Worldwide, there are one billion persons without a legal identity document, which is necessary for inclusion in society and the economy. In low-income nations, one in every two women lacks an ID, which restricts their access to essential services and participation in political and economic life. A global foundational ID system that will provide identity to millions of people.

These are the conclusions of a 2018 World Bank Identification for Development Initiative report that details the difficulties associated with identification around the world.

The identification system of a nation serves as the foundation for the efficient provision of both governmental and private services.

Governments all across the world are looking into ways to create a multipurpose fundamental ID system in which people are given a special identifier that they can use to assert and verify their identities.
The Modular Open Source Identity Platform (MOSIP) can help with this.

The International Institute of Information Technology-Bangalore (IIIT-B), a technology university in Bengaluru, was contacted by the World Bank for an open-source foundational identity system on which national IDs might be constructed. This is how the MOSIP narrative began.

On MOSIP-based systems around the world, more than 71.7 million persons have registered as of yet.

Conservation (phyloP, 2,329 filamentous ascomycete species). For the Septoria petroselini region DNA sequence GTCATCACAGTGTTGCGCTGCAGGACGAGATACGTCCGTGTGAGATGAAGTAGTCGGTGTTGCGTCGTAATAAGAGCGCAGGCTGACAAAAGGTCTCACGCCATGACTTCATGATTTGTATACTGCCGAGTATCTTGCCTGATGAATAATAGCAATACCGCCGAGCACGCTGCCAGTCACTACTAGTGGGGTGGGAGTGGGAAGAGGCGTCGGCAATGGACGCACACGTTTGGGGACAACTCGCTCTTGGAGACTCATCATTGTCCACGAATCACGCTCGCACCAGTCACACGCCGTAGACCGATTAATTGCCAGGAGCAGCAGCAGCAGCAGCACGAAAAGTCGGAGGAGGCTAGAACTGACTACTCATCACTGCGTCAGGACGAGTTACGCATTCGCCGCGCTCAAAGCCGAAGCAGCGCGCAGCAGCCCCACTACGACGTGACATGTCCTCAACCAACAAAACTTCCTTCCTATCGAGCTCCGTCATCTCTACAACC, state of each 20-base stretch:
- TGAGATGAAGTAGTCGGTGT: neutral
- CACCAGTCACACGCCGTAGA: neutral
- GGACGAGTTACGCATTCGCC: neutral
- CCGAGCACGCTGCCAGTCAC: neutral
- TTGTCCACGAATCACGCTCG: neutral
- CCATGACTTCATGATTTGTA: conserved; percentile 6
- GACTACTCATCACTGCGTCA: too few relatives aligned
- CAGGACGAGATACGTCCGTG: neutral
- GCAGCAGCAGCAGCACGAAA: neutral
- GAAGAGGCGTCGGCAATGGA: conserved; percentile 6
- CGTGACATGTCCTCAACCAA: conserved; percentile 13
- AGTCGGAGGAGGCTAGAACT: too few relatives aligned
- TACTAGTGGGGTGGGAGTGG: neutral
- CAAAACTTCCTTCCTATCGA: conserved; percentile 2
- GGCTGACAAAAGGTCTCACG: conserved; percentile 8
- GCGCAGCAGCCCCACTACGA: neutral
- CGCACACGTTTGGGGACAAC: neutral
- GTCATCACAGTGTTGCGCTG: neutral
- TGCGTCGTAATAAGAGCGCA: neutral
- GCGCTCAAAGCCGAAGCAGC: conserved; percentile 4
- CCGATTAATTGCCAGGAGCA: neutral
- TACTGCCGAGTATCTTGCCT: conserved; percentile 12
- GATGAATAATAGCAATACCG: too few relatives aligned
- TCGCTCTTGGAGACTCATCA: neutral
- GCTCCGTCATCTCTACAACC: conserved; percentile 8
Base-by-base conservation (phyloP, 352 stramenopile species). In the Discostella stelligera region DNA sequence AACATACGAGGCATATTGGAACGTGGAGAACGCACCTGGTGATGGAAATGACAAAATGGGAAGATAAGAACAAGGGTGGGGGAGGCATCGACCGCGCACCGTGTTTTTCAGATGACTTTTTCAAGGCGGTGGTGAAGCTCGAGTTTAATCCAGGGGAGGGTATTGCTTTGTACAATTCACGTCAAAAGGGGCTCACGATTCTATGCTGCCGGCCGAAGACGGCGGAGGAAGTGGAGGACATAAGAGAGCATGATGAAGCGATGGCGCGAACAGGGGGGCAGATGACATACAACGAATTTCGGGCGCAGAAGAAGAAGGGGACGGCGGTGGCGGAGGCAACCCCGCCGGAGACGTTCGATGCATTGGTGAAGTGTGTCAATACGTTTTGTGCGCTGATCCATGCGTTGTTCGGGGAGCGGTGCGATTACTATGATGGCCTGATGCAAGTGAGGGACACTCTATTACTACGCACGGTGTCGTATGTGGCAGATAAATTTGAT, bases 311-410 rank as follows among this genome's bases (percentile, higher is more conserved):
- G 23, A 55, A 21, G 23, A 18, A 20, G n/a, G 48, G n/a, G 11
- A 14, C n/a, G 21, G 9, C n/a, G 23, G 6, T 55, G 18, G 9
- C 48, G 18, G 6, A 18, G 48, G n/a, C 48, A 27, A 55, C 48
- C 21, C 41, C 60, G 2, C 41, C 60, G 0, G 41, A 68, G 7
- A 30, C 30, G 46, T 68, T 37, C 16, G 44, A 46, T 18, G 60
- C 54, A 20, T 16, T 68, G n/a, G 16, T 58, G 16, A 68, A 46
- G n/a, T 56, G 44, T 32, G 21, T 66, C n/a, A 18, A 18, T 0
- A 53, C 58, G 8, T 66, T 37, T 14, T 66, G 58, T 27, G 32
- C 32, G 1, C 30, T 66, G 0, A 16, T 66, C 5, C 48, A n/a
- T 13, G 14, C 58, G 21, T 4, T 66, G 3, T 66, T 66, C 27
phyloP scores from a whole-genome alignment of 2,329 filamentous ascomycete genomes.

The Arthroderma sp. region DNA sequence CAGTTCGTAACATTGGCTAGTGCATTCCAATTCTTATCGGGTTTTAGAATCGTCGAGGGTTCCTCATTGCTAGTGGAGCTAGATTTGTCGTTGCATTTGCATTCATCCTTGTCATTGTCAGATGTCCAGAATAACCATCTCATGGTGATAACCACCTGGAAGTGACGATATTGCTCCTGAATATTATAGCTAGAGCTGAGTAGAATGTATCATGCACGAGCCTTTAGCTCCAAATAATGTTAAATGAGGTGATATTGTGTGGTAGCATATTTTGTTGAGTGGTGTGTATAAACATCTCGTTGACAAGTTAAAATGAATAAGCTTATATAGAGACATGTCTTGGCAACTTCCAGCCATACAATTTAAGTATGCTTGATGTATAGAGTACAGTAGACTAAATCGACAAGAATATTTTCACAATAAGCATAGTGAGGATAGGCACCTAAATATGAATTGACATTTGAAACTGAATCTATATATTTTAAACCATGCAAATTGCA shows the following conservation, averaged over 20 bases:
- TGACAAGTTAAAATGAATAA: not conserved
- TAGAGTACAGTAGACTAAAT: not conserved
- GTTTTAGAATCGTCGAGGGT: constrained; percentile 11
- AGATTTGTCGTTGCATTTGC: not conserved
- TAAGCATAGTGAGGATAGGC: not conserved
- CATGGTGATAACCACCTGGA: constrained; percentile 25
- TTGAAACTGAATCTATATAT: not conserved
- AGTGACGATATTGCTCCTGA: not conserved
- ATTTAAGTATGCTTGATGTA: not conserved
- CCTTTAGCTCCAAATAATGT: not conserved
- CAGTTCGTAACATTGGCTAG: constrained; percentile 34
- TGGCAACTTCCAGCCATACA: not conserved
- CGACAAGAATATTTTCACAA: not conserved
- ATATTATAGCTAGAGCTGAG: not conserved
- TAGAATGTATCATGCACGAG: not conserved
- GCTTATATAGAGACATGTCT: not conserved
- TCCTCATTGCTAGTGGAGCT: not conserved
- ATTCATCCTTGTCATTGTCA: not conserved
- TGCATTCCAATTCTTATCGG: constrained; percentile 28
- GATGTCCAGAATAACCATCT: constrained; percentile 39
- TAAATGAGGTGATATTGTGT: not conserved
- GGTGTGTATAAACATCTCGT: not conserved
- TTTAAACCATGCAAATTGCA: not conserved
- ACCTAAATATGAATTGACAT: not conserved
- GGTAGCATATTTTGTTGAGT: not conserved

The Fundamentals

The global foundational ID system is meant to be used to gain access to several public and private services.

As countries consider how best to build foundational ID systems, they face several policy and technological choices.
After making these decisions, nations frequently struggle with some common implementation issues. These include attaining scale, avoiding vendor lock-in, retaining affordability, and assuring system uniqueness, interoperability, and privacy by design.

According to Professor Debabrata Das, IIIT-B’s director and the head of MOSIP’s executive committee, IIIT-B has been supporting the MOSIP initiative as a worldwide public benefit since 2018 in response to these difficulties.

The Bill & Melinda Gates Foundation (BMGF), Tata Trust, Omidyar Network, Pratiksha Trust, and Norwegian Agency for Development Cooperation (Norad), who have collectively contributed Rs 150 crore, are funding this initiative.

The success of Aadhaar, which gained worldwide recognition since it was the foundation for numerous citizen-centric services, was a major factor in the project’s beginning. Since Aadhaar was a proprietary technology, it could not be shared when the World Bank requested it from the government. Then it approached IIIT-B to create an Aadhaar-equivalent, according to Das.